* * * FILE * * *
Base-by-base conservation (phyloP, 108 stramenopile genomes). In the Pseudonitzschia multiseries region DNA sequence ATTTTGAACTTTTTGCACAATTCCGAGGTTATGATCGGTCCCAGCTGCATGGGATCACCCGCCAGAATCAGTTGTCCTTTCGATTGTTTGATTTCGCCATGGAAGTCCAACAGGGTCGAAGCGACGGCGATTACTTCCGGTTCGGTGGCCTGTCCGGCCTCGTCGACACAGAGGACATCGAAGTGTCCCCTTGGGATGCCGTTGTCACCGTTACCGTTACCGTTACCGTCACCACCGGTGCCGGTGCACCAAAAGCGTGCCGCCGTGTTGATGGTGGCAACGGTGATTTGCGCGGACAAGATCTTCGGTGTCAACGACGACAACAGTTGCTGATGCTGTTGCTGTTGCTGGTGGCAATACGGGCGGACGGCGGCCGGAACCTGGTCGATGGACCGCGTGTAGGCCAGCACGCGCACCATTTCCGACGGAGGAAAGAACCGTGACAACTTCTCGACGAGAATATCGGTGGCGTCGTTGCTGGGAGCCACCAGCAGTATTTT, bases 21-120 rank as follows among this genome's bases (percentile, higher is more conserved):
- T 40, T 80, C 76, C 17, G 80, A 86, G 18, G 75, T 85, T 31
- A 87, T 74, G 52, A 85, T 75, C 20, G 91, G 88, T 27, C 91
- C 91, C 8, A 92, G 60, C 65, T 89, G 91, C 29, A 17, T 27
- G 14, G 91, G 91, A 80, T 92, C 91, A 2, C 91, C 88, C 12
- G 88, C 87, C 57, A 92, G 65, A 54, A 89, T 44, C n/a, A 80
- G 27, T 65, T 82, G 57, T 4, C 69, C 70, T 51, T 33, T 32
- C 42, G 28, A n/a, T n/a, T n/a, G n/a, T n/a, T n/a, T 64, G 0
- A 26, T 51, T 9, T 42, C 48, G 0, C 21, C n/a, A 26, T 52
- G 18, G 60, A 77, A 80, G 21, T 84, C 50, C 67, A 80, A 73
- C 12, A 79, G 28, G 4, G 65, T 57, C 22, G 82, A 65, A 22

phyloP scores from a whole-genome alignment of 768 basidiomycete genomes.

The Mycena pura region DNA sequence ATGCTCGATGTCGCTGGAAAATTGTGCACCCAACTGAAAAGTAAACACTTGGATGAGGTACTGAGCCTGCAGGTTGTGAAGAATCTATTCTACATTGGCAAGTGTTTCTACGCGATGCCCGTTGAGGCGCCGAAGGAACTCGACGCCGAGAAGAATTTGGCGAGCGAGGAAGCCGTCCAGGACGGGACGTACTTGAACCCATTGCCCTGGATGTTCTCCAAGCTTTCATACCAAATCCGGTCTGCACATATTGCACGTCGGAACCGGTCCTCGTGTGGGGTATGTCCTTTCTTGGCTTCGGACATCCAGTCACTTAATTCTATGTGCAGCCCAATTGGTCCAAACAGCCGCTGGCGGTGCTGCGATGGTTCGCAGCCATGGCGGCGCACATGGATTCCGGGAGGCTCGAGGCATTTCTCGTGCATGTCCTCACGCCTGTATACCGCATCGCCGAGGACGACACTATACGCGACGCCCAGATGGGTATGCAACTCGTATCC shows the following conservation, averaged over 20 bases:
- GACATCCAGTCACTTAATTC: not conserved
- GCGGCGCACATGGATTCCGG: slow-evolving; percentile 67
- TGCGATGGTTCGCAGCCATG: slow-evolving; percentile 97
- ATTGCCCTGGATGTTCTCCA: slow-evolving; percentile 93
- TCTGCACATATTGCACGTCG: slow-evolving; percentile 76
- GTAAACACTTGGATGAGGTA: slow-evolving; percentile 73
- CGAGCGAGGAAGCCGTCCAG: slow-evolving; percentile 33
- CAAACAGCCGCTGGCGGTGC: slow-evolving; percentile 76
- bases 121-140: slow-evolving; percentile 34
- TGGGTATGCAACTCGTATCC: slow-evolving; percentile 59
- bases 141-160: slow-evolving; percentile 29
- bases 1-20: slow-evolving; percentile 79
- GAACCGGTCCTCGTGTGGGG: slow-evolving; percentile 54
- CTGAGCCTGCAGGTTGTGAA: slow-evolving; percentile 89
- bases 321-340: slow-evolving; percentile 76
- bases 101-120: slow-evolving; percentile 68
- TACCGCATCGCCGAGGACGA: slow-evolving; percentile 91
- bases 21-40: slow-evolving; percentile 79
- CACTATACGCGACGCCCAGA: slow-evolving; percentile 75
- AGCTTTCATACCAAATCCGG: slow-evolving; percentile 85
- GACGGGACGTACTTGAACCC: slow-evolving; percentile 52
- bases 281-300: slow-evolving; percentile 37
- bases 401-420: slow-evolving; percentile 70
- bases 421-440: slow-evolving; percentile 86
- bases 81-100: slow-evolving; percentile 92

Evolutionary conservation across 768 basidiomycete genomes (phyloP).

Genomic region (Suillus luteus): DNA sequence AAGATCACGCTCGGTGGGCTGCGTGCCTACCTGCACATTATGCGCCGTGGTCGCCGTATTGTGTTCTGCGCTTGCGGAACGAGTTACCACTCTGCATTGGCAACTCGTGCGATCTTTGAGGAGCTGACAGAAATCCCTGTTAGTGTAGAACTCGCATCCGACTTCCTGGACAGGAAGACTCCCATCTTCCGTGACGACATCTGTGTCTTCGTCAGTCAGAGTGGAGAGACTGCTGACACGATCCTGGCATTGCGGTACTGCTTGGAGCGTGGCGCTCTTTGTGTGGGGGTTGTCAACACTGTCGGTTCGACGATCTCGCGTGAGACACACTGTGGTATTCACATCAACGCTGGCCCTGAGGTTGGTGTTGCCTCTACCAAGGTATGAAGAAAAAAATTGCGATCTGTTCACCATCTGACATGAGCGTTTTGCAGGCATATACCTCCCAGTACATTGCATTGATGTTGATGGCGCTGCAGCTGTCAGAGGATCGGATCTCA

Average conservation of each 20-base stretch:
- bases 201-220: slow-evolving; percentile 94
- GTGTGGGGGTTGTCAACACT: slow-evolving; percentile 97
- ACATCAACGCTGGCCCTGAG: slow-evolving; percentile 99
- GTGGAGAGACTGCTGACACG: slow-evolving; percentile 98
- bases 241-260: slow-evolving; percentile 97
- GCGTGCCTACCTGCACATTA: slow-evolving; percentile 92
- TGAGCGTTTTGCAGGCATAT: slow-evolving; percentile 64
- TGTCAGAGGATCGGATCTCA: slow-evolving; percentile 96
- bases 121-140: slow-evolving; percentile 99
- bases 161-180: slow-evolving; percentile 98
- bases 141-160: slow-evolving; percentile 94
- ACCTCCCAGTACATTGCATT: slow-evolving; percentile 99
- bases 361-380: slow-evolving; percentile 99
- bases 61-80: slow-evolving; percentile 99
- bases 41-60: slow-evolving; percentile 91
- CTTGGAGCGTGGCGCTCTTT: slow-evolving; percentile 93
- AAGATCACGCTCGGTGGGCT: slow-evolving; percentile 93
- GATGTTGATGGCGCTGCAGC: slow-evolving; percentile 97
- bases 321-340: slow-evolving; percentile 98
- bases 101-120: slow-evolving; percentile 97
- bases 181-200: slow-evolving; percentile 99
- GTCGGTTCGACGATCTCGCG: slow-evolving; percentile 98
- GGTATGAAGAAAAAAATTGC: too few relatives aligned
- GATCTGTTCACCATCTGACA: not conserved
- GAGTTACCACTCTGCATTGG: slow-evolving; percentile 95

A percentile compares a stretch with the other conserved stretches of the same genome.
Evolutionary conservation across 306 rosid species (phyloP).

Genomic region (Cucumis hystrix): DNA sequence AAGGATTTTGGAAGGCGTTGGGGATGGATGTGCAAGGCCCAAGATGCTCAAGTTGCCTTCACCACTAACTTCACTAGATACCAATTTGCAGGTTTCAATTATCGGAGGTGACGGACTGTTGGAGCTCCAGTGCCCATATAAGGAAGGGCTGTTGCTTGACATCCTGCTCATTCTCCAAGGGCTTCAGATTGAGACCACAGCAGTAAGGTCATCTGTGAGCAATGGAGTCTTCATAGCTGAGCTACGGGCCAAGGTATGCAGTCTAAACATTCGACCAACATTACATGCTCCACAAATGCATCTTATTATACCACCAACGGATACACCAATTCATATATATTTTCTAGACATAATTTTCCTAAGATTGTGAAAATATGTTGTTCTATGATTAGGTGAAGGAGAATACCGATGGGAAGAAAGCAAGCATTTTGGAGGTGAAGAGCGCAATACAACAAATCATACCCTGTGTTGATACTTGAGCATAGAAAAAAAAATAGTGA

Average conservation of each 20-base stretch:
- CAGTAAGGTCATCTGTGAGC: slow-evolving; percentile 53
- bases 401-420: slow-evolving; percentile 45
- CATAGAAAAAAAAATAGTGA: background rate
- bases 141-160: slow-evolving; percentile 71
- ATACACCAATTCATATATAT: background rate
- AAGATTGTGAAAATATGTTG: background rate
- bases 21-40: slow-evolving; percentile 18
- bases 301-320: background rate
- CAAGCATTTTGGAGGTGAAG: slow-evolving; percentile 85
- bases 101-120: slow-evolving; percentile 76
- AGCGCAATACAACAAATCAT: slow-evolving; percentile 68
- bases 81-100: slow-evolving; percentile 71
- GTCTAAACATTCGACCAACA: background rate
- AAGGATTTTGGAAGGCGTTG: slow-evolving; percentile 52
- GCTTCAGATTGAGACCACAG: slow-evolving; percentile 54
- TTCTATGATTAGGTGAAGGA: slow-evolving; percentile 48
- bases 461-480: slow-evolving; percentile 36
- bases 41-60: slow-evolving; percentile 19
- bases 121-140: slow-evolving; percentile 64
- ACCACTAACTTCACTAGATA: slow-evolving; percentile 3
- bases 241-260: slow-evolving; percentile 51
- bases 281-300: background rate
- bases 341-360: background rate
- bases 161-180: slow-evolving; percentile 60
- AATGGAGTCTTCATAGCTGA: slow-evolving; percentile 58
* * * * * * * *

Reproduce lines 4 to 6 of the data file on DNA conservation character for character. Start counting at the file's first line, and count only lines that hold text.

- C 91, C 8, A 92, G 60, C 65, T 89, G 91, C 29, A 17, T 27
- G 14, G 91, G 91, A 80, T 92, C 91, A 2, C 91, C 88, C 12
- G 88, C 87, C 57, A 92, G 65, A 54, A 89, T 44, C n/a, A 80